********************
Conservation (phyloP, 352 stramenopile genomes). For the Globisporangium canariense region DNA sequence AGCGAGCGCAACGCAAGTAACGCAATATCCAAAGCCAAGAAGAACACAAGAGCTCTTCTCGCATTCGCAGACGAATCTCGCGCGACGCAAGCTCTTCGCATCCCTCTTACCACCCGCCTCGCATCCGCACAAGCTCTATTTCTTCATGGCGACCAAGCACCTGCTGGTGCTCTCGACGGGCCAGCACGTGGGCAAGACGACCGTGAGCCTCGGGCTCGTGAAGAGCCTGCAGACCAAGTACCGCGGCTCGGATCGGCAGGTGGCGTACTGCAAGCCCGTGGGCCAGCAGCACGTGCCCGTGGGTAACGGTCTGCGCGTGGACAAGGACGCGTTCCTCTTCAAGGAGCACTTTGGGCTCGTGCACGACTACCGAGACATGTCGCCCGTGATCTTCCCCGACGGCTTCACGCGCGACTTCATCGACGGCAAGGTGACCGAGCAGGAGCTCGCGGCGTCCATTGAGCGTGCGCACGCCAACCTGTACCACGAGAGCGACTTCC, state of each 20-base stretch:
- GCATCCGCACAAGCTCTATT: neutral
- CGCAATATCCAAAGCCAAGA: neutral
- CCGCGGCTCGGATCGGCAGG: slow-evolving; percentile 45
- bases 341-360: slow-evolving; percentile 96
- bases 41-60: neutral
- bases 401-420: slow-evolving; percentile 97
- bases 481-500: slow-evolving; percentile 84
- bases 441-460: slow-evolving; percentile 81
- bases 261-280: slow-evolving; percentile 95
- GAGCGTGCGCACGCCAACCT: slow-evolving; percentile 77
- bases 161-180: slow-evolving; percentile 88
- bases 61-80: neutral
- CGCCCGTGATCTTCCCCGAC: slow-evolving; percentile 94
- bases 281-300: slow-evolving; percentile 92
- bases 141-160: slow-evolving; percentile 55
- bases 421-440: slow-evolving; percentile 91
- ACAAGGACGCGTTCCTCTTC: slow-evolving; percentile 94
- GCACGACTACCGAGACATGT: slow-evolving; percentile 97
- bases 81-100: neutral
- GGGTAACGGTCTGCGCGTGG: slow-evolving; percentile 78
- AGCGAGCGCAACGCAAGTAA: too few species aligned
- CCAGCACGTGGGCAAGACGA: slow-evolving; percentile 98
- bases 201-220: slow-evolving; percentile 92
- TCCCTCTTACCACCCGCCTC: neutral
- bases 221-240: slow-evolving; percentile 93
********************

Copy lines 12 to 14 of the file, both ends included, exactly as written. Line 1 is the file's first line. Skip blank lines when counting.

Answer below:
- bases 161-180: slow-evolving; percentile 88
- bases 61-80: neutral
- CGCCCGTGATCTTCCCCGAC: slow-evolving; percentile 94